Thomas Peters, writing at CatholicVote.org, has a fascinating piece on the effort by a gay Colorado billionaire named Tim Gill to interfere in the Roman Catholic Church’s affairs by funding dissident groups seeking to change the church’s position on homosexuality. Peters catalogues funding to the tune of almost $600,000 through something called the Arcus Foundation that has gone to groups such as Dignity USA, New Ways Ministry, and the Women’s Alliance for Theology, Ethics and Ritual. He begins with this statement:

Pro-gay-marriage billionaires and foundations are behind an organized effort to sow dissent and confusion among Catholics on the issues of homosexuality, marriage and family. And the first step to stopping them is knowing what we’re up against.

Please read the whole article. I got curious after doing so, and went to the Arcus web site. There, I found that it wasn’t just “Catholic” groups this foundation was funding. In 2010 alone, I spotted these grants:

Cathedral Church of St. James: $100,000 to support the efforts of the Chicago Consultation to advance the full inclusion of LGBT people within the Episcopal Church and to explore opportunities to promote dialogue and support for LGBT inclusion among the leaders of the Anglican Communion in the global South.

Center for American Progress: $25,000 to amplify the voice and impact of the national social justice advocacy of Bishop Gene Robinson.

Central United Methodist Church: $50,000 for “The Reconciling Project”, a reconciling education and advocacy initiative to positively transform attitudes and beliefs about LGBT people among United Methodist congregants and pastors in Southeastern Michigan.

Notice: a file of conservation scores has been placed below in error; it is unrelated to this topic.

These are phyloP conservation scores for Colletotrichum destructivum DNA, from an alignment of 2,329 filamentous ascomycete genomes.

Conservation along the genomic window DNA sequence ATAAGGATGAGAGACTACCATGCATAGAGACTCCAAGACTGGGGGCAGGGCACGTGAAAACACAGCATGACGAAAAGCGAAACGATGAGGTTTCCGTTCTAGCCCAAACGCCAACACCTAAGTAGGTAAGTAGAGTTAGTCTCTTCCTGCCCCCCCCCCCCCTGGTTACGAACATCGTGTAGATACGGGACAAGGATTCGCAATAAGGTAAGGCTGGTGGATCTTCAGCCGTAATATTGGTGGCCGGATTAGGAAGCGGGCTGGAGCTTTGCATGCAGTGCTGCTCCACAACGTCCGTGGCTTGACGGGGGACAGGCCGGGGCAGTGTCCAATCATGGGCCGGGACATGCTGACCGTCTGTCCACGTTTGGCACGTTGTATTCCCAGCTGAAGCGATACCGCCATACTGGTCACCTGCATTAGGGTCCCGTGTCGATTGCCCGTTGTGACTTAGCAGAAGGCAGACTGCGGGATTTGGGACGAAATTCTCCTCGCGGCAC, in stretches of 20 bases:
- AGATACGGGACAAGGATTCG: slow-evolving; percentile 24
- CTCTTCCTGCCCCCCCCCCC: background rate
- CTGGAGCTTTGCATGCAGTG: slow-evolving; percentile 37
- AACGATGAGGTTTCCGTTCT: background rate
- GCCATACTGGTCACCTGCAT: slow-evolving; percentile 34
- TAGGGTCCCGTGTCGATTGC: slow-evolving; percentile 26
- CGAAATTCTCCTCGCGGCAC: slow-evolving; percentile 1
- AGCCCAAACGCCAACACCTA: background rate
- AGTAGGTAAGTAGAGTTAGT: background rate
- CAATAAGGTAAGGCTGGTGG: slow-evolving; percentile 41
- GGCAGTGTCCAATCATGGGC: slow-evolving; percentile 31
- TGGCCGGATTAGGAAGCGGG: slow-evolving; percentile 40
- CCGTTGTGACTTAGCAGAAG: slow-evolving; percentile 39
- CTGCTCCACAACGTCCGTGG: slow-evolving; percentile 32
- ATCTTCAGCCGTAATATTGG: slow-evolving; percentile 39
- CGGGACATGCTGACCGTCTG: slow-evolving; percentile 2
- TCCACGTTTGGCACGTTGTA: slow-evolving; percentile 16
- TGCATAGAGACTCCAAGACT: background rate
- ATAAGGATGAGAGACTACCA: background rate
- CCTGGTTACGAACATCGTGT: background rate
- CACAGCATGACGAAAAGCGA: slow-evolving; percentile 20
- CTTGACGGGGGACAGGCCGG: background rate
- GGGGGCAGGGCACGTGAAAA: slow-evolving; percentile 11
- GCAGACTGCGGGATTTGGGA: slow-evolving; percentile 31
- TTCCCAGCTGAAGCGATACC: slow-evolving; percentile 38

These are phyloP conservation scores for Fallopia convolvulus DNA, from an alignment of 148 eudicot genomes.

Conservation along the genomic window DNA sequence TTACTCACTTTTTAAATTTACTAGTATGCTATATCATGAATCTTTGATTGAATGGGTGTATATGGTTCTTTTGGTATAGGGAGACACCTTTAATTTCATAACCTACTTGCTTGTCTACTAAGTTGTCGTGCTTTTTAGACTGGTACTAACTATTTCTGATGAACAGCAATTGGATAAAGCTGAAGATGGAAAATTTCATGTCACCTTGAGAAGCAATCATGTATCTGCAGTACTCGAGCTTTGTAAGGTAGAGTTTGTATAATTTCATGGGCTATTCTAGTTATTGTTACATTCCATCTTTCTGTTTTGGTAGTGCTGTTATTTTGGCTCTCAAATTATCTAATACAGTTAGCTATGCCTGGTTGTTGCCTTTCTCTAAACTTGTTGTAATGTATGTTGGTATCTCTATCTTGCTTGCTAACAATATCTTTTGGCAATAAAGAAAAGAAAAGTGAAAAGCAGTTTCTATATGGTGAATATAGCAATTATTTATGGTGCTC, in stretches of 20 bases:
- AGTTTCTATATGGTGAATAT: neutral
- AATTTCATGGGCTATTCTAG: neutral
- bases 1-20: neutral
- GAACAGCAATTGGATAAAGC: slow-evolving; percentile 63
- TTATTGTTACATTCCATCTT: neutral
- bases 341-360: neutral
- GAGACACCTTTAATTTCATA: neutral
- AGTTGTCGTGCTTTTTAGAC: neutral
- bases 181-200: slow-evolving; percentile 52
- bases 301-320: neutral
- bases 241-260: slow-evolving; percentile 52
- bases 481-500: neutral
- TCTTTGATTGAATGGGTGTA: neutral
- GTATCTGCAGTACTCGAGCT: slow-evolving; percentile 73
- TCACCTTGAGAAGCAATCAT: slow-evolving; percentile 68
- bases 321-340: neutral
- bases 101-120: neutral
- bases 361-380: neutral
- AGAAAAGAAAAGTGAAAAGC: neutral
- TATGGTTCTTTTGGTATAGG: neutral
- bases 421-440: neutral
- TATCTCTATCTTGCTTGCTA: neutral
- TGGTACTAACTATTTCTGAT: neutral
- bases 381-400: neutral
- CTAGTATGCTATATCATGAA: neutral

Christian Community: $201,334 for the Public Religion Research Institute to conduct research to identify measures that could be utilized to document progress in achieving LGBT moral equality and to determine the correlation between perceptions of LGBT morality and support for LGBT religious and secular rights.

•Christian Community (same organization as previous): $300,000 over two years to increase support for and advocacy on behalf of LGBT people of faith in mainline Protestant congregations across the U.S.

Church Divinity School of the Pacific: $404,351 to develop official rites for the blessing of same-gender relationships within the Episcopal Church.

Emory University (United Methodist affiliated): $100,000 over two years for continued support for Religion Dispatches, a progressive online magazine dedicated to analysis and critique of the role of religion in public culture, with a focus on LGBT justice issues.

Faith Partnerships Incorporated: $100,000 for support of African American Church leaders convenings on LGBT issues.

Family Diversity Projects: $50,000 to expand support for the full inclusion of LGBT people and their families within mainline Protestant communities of faith by using a traveling photograph-text exhibit as a platform for dialogue.

Intersections International: $100,000 for the Believe Out Loud campaign, which seeks to move moderate people of faith to publicly advocate for LGBT inclusion within their mainline Protestant faith communities.

Lutherans Concerned: $90,000 for two convenings to advance the full inclusion of LGBT people of faith by convening pro-LGBT denominational leaders from the Episcopal Church USA, the United Methodist Church, the Evangelical Lutherans of America, the Presbyterian Church (USA), and the United Church of Christ, and by convening nationally recognized pro-LGBT Lutheran theologians.

Methodist Federation for Social Action: $93,120 to advance the full inclusion of LGBT people of faith within the United Methodist Church (UMC) through a coalition of progressive justice organizations working within the UMC.

More Light Presbyterians: $75,000 to support the ratification of denominational policy that permits the ordination of partnered LGBT persons within the Presbyterian Church (USA).